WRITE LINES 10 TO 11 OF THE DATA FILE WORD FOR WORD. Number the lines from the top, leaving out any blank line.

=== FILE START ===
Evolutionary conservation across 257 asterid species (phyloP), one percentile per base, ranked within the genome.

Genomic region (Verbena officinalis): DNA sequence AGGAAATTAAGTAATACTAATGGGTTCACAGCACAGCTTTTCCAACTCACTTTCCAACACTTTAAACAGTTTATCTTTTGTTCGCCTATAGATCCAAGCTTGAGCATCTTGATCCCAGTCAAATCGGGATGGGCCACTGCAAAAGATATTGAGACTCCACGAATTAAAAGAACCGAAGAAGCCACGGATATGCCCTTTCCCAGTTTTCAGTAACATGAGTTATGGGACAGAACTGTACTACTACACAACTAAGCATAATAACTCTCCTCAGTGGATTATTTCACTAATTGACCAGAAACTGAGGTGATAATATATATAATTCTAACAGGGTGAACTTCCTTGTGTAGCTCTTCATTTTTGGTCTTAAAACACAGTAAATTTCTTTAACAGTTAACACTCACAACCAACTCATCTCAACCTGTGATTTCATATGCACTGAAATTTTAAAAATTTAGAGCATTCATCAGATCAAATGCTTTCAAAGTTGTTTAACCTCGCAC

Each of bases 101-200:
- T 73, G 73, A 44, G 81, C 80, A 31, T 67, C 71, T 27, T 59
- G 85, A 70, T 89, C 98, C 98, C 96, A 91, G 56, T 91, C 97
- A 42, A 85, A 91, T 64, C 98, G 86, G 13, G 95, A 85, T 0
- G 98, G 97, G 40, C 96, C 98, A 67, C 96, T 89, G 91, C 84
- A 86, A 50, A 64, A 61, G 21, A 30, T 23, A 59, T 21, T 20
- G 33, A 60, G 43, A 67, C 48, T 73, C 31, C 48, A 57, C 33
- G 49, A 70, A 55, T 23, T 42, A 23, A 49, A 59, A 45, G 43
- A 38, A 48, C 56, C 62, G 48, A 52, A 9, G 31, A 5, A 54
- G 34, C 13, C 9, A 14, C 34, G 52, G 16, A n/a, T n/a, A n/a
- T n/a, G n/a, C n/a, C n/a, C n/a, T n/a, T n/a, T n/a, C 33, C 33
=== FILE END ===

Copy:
- G 49, A 70, A 55, T 23, T 42, A 23, A 49, A 59, A 45, G 43
- A 38, A 48, C 56, C 62, G 48, A 52, A 9, G 31, A 5, A 54